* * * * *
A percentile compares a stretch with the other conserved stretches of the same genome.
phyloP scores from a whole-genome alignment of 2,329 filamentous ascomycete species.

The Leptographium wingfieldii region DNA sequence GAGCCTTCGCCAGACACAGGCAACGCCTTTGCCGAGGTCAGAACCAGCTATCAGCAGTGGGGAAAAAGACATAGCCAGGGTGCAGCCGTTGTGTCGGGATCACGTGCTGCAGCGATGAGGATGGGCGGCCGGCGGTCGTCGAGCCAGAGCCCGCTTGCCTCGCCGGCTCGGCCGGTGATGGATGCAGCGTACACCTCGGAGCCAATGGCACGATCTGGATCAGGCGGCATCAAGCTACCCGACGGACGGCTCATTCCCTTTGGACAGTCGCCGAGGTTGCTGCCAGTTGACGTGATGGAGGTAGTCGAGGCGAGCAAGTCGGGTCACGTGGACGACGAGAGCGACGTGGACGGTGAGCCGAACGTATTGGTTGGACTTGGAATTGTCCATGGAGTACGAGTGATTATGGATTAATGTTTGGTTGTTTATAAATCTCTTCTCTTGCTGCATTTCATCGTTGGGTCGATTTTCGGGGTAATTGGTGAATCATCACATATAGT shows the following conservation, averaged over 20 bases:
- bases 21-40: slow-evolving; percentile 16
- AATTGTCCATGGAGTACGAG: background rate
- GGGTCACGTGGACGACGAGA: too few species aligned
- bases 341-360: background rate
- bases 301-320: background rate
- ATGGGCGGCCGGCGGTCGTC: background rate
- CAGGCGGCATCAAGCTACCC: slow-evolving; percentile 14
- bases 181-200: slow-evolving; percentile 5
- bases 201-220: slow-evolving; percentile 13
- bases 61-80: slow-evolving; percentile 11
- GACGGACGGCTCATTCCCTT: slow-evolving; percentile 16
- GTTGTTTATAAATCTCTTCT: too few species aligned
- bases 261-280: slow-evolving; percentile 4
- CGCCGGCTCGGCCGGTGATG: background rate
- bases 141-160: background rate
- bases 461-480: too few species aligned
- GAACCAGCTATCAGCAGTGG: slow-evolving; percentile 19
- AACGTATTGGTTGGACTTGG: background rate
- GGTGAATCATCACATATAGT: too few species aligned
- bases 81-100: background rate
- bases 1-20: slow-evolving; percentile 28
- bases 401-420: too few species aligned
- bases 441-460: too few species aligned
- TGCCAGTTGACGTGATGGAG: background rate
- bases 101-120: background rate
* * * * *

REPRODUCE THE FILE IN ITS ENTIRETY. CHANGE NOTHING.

A percentile compares a stretch with the other conserved stretches of the same genome.
phyloP scores from a whole-genome alignment of 2,329 filamentous ascomycete species.

The Leptographium wingfieldii region DNA sequence GAGCCTTCGCCAGACACAGGCAACGCCTTTGCCGAGGTCAGAACCAGCTATCAGCAGTGGGGAAAAAGACATAGCCAGGGTGCAGCCGTTGTGTCGGGATCACGTGCTGCAGCGATGAGGATGGGCGGCCGGCGGTCGTCGAGCCAGAGCCCGCTTGCCTCGCCGGCTCGGCCGGTGATGGATGCAGCGTACACCTCGGAGCCAATGGCACGATCTGGATCAGGCGGCATCAAGCTACCCGACGGACGGCTCATTCCCTTTGGACAGTCGCCGAGGTTGCTGCCAGTTGACGTGATGGAGGTAGTCGAGGCGAGCAAGTCGGGTCACGTGGACGACGAGAGCGACGTGGACGGTGAGCCGAACGTATTGGTTGGACTTGGAATTGTCCATGGAGTACGAGTGATTATGGATTAATGTTTGGTTGTTTATAAATCTCTTCTCTTGCTGCATTTCATCGTTGGGTCGATTTTCGGGGTAATTGGTGAATCATCACATATAGT shows the following conservation, averaged over 20 bases:
- bases 21-40: slow-evolving; percentile 16
- AATTGTCCATGGAGTACGAG: background rate
- GGGTCACGTGGACGACGAGA: too few species aligned
- bases 341-360: background rate
- bases 301-320: background rate
- ATGGGCGGCCGGCGGTCGTC: background rate
- CAGGCGGCATCAAGCTACCC: slow-evolving; percentile 14
- bases 181-200: slow-evolving; percentile 5
- bases 201-220: slow-evolving; percentile 13
- bases 61-80: slow-evolving; percentile 11
- GACGGACGGCTCATTCCCTT: slow-evolving; percentile 16
- GTTGTTTATAAATCTCTTCT: too few species aligned
- bases 261-280: slow-evolving; percentile 4
- CGCCGGCTCGGCCGGTGATG: background rate
- bases 141-160: background rate
- bases 461-480: too few species aligned
- GAACCAGCTATCAGCAGTGG: slow-evolving; percentile 19
- AACGTATTGGTTGGACTTGG: background rate
- GGTGAATCATCACATATAGT: too few species aligned
- bases 81-100: background rate
- bases 1-20: slow-evolving; percentile 28
- bases 401-420: too few species aligned
- bases 441-460: too few species aligned
- TGCCAGTTGACGTGATGGAG: background rate
- bases 101-120: background rate